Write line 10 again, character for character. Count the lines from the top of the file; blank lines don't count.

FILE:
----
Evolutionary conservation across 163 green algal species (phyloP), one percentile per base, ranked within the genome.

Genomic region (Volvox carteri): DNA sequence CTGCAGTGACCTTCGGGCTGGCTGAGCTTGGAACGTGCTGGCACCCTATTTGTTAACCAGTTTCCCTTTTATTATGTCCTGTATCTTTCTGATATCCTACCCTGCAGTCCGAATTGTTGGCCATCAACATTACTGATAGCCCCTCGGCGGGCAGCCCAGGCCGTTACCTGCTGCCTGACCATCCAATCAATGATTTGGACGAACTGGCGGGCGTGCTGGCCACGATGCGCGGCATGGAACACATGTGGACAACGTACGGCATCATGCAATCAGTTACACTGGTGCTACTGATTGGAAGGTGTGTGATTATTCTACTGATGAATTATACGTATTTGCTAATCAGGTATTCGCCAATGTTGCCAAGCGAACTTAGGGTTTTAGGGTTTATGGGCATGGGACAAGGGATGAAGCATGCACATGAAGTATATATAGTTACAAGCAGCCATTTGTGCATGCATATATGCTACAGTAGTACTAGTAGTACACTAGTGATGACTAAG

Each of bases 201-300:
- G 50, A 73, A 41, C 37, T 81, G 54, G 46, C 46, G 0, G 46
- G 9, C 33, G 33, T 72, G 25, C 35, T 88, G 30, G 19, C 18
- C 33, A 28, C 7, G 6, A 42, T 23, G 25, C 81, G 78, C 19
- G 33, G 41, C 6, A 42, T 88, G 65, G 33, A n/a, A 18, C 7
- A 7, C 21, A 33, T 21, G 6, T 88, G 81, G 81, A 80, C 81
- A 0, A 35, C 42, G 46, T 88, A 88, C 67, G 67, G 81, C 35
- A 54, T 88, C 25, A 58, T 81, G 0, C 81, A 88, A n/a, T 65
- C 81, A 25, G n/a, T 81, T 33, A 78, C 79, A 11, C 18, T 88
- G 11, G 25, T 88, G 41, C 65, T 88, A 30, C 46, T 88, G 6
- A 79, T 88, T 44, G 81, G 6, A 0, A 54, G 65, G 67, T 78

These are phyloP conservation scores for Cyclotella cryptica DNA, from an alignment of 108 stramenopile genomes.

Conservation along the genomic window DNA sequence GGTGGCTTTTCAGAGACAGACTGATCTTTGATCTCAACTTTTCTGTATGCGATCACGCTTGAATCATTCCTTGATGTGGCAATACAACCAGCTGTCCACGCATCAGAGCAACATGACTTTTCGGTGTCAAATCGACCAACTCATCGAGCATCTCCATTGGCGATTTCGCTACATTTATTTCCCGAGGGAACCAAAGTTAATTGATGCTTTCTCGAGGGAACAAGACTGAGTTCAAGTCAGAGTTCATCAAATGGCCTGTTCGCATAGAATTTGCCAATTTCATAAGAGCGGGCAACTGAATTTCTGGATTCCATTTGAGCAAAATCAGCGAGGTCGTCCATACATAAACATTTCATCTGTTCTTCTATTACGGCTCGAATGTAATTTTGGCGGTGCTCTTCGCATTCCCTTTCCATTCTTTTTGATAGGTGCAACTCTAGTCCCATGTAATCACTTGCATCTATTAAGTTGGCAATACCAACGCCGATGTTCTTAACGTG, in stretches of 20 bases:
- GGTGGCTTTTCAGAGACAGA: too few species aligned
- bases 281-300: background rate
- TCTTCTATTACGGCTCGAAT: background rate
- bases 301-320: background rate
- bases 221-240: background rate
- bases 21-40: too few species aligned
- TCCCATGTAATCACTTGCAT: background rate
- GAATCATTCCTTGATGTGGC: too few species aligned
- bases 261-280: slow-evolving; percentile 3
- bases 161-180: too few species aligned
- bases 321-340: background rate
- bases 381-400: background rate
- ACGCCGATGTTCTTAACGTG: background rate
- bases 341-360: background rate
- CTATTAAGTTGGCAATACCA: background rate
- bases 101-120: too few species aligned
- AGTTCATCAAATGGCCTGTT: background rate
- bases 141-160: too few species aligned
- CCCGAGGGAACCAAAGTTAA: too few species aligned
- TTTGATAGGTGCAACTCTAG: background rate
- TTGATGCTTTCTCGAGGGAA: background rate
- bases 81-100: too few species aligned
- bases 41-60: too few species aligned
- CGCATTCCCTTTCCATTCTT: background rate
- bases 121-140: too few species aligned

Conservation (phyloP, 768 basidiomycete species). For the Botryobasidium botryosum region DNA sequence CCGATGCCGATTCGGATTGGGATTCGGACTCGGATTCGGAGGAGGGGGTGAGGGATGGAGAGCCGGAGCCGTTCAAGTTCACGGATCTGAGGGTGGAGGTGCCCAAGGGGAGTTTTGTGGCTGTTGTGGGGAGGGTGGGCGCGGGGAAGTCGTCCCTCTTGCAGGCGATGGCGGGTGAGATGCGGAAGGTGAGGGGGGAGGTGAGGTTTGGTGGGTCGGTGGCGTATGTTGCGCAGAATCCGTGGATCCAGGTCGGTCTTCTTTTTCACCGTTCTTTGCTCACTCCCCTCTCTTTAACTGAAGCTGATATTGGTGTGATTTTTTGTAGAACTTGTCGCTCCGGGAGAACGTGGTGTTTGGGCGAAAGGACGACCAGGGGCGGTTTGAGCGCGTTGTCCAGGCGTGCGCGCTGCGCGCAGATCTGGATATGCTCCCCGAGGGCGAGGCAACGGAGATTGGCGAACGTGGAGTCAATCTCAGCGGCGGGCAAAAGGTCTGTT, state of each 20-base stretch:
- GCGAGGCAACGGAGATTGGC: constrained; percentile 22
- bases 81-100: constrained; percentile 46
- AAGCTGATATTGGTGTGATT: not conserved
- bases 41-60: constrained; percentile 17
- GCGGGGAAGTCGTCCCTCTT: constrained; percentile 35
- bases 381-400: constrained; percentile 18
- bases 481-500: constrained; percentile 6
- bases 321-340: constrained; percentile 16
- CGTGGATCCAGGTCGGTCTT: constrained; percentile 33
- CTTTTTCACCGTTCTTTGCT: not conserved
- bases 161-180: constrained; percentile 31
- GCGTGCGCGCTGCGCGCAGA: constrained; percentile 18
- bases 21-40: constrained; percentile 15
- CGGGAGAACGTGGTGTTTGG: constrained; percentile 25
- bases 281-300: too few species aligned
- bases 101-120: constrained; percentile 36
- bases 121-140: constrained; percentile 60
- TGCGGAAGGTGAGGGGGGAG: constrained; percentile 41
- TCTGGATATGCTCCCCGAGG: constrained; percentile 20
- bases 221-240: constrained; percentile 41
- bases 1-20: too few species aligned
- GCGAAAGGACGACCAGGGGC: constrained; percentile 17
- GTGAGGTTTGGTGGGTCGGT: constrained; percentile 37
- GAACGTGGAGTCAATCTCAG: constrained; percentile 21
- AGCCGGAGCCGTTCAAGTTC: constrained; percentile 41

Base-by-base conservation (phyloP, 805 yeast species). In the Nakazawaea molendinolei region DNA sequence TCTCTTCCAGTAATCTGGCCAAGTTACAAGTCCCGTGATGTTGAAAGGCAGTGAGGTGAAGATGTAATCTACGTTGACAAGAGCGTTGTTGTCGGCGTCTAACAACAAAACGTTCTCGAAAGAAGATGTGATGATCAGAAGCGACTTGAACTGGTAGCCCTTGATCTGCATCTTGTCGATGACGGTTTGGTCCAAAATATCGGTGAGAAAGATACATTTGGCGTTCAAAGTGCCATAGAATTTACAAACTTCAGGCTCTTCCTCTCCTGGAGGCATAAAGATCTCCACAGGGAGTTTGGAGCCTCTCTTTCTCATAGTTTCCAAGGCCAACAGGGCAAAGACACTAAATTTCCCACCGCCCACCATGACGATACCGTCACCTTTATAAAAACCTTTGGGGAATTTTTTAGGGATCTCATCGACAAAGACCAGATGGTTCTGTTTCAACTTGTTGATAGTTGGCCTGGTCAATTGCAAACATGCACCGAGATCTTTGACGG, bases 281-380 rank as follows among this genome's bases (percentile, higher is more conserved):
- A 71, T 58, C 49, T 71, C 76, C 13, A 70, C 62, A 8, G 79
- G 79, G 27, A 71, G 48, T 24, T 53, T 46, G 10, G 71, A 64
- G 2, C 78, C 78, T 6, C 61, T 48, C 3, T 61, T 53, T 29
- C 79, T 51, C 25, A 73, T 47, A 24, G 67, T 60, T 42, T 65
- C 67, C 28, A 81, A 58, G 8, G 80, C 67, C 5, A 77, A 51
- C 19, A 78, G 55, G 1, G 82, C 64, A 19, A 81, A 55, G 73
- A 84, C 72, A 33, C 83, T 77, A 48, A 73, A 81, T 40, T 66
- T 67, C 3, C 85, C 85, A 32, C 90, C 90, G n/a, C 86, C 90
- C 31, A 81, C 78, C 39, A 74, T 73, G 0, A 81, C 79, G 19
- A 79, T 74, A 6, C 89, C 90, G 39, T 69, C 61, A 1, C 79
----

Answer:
- A 54, T 88, C 25, A 58, T 81, G 0, C 81, A 88, A n/a, T 65